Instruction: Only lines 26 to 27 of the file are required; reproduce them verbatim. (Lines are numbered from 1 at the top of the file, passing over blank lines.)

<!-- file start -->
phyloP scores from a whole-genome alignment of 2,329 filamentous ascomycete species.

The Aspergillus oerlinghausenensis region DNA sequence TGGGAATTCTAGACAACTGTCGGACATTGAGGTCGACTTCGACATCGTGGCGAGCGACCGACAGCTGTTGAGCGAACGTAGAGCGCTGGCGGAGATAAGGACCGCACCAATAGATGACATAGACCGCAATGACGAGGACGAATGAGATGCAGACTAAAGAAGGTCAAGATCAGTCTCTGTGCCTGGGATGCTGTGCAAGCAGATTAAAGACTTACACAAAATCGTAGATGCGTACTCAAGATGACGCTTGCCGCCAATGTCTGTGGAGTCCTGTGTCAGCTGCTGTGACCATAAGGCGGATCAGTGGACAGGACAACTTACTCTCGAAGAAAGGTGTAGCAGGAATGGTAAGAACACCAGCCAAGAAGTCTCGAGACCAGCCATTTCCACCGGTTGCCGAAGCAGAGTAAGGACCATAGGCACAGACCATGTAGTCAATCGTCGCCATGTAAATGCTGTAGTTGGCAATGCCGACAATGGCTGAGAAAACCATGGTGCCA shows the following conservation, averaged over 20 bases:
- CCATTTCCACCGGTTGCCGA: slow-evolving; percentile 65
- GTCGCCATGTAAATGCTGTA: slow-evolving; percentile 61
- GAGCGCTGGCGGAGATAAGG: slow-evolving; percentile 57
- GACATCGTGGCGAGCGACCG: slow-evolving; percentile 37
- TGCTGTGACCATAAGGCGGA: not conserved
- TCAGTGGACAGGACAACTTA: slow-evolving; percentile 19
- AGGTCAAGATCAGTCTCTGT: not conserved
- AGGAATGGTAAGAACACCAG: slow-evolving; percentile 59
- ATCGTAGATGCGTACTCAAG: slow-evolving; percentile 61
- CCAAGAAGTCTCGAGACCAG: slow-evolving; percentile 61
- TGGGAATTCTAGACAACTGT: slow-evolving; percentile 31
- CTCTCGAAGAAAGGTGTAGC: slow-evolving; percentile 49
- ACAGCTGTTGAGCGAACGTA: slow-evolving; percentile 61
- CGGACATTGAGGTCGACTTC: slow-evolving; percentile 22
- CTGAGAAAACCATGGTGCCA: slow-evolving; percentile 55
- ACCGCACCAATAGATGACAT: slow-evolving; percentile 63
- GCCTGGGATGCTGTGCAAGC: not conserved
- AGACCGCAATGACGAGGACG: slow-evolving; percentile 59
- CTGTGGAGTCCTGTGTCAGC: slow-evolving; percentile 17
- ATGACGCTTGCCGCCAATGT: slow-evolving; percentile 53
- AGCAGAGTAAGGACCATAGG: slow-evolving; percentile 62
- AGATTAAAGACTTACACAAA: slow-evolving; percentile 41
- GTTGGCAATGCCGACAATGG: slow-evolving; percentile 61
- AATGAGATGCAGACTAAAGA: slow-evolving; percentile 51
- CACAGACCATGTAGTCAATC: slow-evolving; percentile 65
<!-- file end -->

- AATGAGATGCAGACTAAAGA: slow-evolving; percentile 51
- CACAGACCATGTAGTCAATC: slow-evolving; percentile 65